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The Psychology of "Coming Out"

What is coming out?

In the life of someone who identifies within the LGBTQIA+ community, “coming out” can bring up any number of emotions ranging from relief to rejection. Coming out is the process of voluntarily sharing one's sexual orientation and/or gender identity with others. This process is unique for each individual and there is no right or wrong way to come out. Coming out is a process that is on a continuum; meaning this is a life-long process that repeats. One often starts their coming out process with themselves on a personal level. There is also coming out to loved ones, on an interpersonal level. Other stages of coming out include social and public.

In the coming out process a person may feel unsafe and vulnerable, and one has to consider their safety and privilege. There may be moments where someone has come out on an interpersonal level and is rejected and decides they may not continue in the process. Coming out to others involves risks and difficulties depending on who that person is coming out to, how engaged they are with them, how much power they have in the relationship, and how accepting they are.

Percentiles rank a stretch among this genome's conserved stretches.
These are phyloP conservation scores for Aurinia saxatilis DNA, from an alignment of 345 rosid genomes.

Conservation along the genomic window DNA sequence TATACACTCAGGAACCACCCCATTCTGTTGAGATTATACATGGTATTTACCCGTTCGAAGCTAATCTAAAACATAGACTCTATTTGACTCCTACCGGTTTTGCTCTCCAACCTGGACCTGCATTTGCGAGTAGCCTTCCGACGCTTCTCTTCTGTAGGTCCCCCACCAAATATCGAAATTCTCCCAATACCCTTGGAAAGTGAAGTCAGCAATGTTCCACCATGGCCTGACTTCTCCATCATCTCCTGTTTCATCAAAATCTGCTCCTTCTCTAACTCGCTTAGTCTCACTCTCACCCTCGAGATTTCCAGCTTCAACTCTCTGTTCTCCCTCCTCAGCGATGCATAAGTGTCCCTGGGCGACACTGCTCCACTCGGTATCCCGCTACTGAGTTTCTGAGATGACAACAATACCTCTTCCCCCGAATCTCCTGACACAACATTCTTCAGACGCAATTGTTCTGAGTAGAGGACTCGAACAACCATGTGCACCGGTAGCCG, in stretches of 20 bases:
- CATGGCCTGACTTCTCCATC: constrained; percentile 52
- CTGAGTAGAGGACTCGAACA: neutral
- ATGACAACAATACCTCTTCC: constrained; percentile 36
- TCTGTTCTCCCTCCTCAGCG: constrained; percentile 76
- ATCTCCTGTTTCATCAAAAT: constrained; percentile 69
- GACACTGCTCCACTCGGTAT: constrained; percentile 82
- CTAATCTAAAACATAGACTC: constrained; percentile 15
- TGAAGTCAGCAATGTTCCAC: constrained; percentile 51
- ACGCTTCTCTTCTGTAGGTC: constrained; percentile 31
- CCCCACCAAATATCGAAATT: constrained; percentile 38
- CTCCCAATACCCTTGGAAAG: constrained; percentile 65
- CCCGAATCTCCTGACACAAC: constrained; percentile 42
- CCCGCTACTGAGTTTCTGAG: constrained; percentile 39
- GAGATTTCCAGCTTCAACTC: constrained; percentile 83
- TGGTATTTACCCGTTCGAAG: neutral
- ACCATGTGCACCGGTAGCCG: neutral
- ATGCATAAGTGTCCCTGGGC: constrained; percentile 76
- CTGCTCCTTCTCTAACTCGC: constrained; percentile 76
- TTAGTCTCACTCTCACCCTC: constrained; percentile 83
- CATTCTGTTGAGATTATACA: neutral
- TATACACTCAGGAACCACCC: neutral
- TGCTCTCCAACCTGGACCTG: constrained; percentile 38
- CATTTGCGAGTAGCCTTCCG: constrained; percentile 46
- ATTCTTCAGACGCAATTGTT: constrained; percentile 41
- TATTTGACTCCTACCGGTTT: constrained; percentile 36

Coming out may have benefits such as increased support , reduced isolation and it may end the stress of hiding, keeping a secret or living a double life. However, it can have negative consequences like rejection, loss of relationships, loss of a home, harassment or abuse (verbal insults or physical violence), institutionalized discrimination and prejudice (such as losing a job, being denied housing or other equal opportunity rights).

You may think of “coming out” as a one time event, but for many, this is not the case. Attending a new school, changing jobs, moving, or even meeting a new person often causes LGBTQIA+ people to “go back into the closet” until they feel safe enough in their new environment to “come out” all over again.

Why do LGBTQIA+ people feel the need to come out?